Shadowrun and I have a long history. I think the first edition of this roleplaying game came out in the early 90s, and when I first saw it, I really didn’t think much of the idea of blending magic and cyber. I preferred my orcs to stay in fantasy and my cyber to be pure. But eventually I warmed to it, and it’s probably been my favourite setting and roleplaying game of all times.
Shadowrun is set in 2070 (after four editions, initially it was set in 2040 or so). The Mayan calendar saw 2012 tick by and instead of the end of the world, it bought a resurgence of magic in the world. In an already cyberpunk world, suddenly those who held true to old traditions found that magic was real, and across the world, orks, trolls and elves were springing into being.
The resulting upheaval saw a massive shift in countries, with Native Americans forming their own nations, and the US being splintered into north and south again. What emerged from the dust was an entirely different and darker world, where mega-corporations held almost more power than governments. Dragons were the most powerful beings in the world, controlling vast domain.
If there is something that this setting has done well over the many, many years is managing a consistent plotline. Where most games left such details wide open, the world developed between editions. One of perhaps the coolest roleplaying events saw the rise of the dragon Dunkelzahn, who rose in popularity in the world, became President of the United Canadian and American States before being assassinated and vanishing mysteriously. The official line is still hazy on what happened to him.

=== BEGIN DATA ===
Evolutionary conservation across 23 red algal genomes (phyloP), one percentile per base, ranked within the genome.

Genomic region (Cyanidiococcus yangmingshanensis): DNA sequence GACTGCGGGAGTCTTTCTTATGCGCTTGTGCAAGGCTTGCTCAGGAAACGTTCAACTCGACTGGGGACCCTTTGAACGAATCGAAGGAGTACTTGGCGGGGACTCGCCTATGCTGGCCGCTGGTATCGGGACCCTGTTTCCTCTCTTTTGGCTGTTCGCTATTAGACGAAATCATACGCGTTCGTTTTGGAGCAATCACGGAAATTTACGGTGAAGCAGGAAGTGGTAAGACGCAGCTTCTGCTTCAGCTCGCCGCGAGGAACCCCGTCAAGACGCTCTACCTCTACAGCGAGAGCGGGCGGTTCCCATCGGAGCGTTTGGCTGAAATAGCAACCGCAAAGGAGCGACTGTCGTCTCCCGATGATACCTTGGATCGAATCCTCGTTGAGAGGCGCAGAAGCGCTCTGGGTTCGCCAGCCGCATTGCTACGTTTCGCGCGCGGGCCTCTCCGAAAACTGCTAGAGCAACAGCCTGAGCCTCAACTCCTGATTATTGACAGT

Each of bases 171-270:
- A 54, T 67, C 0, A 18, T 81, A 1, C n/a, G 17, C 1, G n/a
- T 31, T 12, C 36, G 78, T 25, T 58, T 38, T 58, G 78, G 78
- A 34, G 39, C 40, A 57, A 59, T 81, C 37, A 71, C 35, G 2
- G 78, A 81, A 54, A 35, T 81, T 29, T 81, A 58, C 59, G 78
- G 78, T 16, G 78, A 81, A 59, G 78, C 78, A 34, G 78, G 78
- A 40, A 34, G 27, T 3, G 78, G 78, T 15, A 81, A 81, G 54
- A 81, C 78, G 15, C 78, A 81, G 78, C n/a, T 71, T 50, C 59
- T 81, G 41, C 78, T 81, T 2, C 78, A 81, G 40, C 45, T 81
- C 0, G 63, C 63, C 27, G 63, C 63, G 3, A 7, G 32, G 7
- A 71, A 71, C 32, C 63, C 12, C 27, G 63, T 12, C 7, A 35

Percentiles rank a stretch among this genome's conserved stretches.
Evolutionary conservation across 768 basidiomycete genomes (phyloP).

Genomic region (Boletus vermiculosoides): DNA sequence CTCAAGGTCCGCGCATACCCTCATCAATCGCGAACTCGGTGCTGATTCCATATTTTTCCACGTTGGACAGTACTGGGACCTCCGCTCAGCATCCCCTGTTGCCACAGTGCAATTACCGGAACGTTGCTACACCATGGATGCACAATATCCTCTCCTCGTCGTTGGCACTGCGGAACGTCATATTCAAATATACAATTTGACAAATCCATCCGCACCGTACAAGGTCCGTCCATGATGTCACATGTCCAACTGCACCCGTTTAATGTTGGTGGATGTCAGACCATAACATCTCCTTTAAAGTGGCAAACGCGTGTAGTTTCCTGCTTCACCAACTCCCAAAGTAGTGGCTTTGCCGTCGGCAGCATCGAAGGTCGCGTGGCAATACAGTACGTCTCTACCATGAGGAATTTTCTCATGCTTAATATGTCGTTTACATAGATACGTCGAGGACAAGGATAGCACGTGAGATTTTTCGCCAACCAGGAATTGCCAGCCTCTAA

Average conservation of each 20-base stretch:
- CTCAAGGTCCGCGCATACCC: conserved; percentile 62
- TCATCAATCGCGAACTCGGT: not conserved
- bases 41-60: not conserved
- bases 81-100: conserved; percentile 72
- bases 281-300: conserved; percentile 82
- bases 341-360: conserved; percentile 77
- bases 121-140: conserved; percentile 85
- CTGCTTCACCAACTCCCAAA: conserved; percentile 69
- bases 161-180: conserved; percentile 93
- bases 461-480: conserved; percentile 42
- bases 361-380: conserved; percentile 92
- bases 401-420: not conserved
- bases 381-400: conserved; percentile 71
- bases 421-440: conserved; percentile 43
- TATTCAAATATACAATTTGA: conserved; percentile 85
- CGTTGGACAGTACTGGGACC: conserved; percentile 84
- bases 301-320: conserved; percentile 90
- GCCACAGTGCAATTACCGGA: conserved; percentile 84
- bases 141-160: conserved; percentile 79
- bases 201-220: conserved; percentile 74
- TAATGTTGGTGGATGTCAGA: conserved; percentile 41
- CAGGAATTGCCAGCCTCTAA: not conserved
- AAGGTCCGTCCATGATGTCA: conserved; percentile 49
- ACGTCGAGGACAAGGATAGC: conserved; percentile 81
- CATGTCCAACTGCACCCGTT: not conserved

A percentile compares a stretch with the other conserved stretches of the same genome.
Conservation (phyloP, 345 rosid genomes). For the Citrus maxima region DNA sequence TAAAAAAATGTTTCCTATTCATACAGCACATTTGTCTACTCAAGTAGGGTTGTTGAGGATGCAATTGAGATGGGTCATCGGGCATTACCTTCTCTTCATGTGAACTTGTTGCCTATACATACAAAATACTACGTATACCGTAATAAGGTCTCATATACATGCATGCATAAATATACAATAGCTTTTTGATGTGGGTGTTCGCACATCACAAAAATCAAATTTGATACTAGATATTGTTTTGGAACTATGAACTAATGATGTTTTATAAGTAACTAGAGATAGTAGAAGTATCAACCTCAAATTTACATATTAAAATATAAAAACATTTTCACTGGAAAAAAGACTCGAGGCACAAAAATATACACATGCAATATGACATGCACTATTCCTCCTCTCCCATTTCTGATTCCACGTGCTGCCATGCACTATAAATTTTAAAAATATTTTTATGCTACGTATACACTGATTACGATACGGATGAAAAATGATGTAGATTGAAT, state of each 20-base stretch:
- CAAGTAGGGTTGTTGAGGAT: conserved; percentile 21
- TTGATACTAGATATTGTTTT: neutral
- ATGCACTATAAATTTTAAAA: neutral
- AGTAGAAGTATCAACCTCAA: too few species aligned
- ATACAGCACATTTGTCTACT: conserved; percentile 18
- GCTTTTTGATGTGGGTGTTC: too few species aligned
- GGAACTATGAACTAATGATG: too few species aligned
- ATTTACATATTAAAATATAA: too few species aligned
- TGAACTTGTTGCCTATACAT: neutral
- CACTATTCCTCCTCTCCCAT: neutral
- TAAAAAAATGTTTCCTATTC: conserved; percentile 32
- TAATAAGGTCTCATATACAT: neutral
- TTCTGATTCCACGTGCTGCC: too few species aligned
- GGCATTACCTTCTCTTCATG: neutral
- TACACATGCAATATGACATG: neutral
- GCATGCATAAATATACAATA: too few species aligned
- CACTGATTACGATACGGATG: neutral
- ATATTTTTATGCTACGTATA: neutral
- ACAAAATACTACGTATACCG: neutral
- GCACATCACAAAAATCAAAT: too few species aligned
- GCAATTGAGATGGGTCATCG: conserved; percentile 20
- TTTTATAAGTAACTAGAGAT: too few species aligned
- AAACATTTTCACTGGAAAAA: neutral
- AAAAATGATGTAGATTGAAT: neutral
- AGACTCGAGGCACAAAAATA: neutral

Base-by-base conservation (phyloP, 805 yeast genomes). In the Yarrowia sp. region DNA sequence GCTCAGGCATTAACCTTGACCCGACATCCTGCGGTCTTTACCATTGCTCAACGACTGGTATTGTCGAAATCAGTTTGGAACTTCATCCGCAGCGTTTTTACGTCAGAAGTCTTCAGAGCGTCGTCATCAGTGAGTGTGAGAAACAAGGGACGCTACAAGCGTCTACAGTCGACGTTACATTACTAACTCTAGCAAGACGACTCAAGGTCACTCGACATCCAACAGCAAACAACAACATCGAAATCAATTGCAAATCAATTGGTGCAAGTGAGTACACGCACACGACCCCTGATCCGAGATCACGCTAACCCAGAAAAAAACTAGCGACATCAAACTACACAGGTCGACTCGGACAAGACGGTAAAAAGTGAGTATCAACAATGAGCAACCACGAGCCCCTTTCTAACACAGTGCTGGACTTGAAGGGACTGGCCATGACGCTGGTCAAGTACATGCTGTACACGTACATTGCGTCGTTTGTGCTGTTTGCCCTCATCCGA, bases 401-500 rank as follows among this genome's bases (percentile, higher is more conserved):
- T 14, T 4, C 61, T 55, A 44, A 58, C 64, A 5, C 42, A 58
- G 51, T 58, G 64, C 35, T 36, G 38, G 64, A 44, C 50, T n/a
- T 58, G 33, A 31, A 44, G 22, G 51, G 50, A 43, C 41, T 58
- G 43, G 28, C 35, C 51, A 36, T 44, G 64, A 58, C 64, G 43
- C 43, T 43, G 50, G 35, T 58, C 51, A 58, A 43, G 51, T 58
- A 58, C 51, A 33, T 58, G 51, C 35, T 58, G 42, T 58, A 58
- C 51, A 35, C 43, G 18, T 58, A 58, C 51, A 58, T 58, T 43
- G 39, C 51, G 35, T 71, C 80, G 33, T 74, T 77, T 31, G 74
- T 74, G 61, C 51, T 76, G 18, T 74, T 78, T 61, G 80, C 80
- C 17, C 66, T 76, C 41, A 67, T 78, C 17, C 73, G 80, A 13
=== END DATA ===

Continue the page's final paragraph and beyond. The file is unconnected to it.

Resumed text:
Cyberpunk staples have seen the massive Renraku arcology shut down as a rogue AI system killed and experimented on the 30,000+ population trapped inside. Future editions saw him beat out, escape and eventually destroyed in an event that bought down the worlds computer systems.
Where it started as a sort of 80s style cyberpunk with elven mages and ork and troll streetpunks, with decking and computers reminiscent of Neuromancer, it has more recently evolved into a more slick, modern, wireless version of the world. It’s a move I think that has lost a little of the charm of the setting, but I’ve grown to forgive it that.
The game is set primarily in Seattle, an isolated megaplex surrounded by potentially hostile nations, but I’ve set my own latest game of it in the eastern equivalent of Hong Kong. The last few months of non writing have seen me plotting five or so sessions of roleplaying fun, mixing magic and tech in a plotline of ancient evil returning to the world. My group did themselves proud, taking down the main bad guy, but left them wondering if they really got rid of the true evil of the story.
Now, still not writing, I’m busy hacking my way through another five sessions of planning. Maybe I might put up the results of this stories sessions to show a little of the fun.